Erdogan says Libya’s ‘environment of chaos’ may affect whole Mediterranean

Erdogan says Libya’s ‘environment of chaos’ may affect whole Mediterranean

Turkish President Recep Tayyip Erdogan said Friday that the “environment of chaos” in Libya threatens to affect the whole Mediterranean basin and urged international pressure to force the head of Libya’s eastern-based forces to abide by a tentative truce.

Erdogan made the comments as he attended the opening ceremony of a Turkish-German university’s new campus with German Chancellor Angela Merkel, who hosted a peace conference for Libya in Berlin on Sunday that resulted in a temporary cease-fire.

“The success of the (Berlin) plan depends on its implementation on the ground,” Erdogan said.

“It is important that pressure is exerted on (Gen. Khalifa Hifter who leads the eastern-based forces) and his supporters,” he said, referring to an attack and threats from Hifter’s forces that shut down Tripoli’s Mitiga International Airport earlier this week.

Hifter’s forces, which control the east and much of southern Libya, receive support from the United Arab Emirates and Egypt, as well as France and Russia. Turkey supports the Tripoli-based government, which is also backed to a lesser degree by Qatar and Italy.

Talks between Erdogan and Merkel were expected to also focus on the future of a migration deal between Turkey and the European Union that helped decrease refugee flows to Europe.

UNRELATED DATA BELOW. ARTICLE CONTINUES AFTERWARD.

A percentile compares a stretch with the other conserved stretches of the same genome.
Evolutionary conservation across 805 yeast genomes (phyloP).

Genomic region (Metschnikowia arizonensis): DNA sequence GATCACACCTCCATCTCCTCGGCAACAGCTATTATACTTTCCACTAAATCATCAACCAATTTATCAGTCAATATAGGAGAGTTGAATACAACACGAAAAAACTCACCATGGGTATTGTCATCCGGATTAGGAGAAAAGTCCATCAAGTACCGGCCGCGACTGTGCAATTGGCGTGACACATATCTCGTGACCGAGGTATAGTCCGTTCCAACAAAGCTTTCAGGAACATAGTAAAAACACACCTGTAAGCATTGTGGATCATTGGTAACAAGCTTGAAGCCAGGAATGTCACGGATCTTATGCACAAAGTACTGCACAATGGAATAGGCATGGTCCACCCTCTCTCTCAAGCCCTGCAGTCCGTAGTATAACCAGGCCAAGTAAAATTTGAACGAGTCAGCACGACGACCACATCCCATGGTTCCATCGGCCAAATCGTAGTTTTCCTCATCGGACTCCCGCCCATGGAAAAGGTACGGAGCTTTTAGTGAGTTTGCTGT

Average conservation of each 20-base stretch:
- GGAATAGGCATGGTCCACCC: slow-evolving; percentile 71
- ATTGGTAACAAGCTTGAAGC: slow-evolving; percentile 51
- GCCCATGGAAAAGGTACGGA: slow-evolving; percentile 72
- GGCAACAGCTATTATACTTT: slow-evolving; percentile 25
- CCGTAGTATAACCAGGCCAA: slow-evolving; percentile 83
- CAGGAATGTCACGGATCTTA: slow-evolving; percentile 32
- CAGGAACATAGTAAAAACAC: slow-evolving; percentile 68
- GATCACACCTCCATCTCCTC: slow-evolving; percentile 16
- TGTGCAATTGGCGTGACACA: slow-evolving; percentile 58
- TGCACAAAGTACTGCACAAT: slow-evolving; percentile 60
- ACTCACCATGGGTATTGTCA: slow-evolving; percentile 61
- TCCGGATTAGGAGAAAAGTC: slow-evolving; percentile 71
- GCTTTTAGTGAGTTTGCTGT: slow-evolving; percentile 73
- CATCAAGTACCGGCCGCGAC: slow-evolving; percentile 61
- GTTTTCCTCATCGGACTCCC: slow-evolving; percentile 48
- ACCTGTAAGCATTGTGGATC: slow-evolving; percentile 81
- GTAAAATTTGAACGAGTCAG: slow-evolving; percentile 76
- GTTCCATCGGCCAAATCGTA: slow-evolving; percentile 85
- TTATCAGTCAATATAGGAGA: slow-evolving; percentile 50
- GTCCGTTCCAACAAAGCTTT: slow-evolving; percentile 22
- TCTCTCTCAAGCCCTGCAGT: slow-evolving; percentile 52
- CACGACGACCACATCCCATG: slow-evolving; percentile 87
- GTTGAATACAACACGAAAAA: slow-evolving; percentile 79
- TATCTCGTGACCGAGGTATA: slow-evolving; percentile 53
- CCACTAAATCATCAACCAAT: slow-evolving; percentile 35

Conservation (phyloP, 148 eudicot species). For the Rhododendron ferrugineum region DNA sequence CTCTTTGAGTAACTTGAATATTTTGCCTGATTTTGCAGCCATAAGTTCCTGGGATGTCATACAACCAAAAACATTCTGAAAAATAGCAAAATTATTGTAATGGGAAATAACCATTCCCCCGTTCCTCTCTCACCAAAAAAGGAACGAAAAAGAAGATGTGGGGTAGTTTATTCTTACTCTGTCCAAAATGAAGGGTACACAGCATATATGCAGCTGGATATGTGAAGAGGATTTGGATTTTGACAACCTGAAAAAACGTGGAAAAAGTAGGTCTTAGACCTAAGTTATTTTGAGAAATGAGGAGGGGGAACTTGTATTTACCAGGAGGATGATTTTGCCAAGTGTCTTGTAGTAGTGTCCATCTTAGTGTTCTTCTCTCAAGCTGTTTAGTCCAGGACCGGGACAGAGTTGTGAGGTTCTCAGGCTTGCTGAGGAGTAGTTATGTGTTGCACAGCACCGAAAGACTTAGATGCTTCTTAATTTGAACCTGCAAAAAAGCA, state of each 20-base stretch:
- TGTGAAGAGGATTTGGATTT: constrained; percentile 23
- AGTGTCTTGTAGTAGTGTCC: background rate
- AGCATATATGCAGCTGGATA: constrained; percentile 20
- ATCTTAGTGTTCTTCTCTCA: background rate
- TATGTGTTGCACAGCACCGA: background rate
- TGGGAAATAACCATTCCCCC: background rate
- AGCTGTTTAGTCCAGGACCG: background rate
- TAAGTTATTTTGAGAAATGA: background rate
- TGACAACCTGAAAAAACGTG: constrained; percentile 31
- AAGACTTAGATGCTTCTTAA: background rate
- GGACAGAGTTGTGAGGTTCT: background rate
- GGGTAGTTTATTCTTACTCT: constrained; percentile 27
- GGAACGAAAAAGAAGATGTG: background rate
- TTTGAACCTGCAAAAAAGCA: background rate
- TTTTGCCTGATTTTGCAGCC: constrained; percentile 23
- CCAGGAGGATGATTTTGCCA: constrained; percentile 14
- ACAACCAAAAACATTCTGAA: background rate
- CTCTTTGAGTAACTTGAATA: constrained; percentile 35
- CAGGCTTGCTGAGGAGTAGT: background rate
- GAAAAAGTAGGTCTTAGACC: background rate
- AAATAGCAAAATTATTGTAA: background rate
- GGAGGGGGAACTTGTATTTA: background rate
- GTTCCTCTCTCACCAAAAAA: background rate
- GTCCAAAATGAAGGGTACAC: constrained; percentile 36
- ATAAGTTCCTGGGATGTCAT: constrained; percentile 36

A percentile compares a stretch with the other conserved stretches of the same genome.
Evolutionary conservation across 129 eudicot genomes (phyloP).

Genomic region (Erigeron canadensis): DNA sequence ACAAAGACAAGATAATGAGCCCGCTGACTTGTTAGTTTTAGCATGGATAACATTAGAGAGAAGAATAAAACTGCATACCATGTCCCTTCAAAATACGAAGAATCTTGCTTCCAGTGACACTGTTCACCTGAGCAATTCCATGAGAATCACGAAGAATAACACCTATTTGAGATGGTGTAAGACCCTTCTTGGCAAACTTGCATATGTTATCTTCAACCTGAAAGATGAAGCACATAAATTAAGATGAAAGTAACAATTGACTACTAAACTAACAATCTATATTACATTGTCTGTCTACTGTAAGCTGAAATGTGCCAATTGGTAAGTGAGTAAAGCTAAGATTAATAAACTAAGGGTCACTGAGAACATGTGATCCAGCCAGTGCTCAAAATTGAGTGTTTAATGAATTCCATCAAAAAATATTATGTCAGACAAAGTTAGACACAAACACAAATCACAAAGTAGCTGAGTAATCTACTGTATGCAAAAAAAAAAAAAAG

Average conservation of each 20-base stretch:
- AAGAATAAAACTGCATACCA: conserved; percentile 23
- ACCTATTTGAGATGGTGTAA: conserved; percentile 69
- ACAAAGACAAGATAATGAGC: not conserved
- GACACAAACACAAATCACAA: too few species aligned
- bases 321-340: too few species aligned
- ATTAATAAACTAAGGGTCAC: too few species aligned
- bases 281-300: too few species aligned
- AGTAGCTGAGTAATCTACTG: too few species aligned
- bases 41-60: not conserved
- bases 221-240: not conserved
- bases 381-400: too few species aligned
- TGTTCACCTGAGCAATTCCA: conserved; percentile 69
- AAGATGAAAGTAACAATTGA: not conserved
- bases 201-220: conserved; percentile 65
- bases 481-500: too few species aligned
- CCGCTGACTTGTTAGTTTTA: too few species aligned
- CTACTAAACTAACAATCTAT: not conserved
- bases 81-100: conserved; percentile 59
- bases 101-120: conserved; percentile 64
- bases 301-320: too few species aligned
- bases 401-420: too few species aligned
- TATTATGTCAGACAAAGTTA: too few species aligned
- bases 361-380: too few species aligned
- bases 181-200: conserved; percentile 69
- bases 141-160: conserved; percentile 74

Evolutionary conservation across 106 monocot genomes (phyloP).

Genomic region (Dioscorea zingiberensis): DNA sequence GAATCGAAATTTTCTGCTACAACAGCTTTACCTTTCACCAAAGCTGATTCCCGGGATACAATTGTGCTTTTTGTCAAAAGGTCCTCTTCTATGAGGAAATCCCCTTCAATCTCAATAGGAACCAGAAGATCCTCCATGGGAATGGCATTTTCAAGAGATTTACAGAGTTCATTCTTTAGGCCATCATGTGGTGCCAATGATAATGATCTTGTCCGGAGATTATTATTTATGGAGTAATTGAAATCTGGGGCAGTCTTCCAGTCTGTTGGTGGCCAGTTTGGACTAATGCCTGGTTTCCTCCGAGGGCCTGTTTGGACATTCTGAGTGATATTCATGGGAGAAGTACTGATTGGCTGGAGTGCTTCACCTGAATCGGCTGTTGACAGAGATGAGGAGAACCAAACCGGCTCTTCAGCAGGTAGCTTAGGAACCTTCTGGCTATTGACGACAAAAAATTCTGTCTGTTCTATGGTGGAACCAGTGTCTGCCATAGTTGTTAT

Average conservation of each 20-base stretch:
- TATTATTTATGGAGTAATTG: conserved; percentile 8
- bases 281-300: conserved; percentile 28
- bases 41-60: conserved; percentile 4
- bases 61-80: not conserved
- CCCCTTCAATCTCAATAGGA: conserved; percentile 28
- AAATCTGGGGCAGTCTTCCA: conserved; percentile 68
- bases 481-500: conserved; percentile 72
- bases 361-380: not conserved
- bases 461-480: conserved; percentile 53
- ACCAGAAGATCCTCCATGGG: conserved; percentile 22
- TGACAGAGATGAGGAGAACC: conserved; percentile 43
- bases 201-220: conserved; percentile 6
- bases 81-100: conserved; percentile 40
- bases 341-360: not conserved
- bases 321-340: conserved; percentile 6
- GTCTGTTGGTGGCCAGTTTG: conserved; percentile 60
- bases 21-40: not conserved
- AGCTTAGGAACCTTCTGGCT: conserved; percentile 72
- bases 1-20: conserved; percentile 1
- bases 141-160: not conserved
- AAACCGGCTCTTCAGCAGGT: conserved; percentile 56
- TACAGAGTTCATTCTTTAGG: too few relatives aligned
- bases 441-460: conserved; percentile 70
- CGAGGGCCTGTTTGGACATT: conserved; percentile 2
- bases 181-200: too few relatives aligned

The number of migrants entering Europe from Turkey rose significantly last year as people fleeing conflict in Syria and Afghanistan arrived in Greece, leading to deteriorating conditions in overcrowded camps on the eastern Aegean islands.

Spearheaded by Germany, the EU agreed in 2016 to grant Turkey up to 6 billion euros ($6.6 billion) in Syrian refugee aid money and other incentives to persuade the government in Ankara to stop migrants departing for Greece.

Erdogan frequently accuses the EU of not fulfilling its side of the deal and has in the past threatened to “open the gates” for migrants to head to Europe.

He says his country cannot be expected to shoulder the burden of hosting more than 3.6 million Syrian refugees and wants European support to settle Syrian refugees in a so-called “safe zone” in northern Syria. European nations are reluctant to back such a proposal.

The timing of Merkel’s visit also comes amid rising tensions with the EU over Turkey’s attempts to drill for natural gas in waters in the eastern Mediterranean where EU-member Cyprus says it has exclusive economic rights. Cyprus last week denounced Turkey as a “pirate” state that flouts international law.

Turkey insists it’s protecting its rights and interests, and those of breakaway Turkish Cypriots, to the region’s energy resources. It says it’s carrying out drilling activities as part of an agreement with the Turkish Cypriots.


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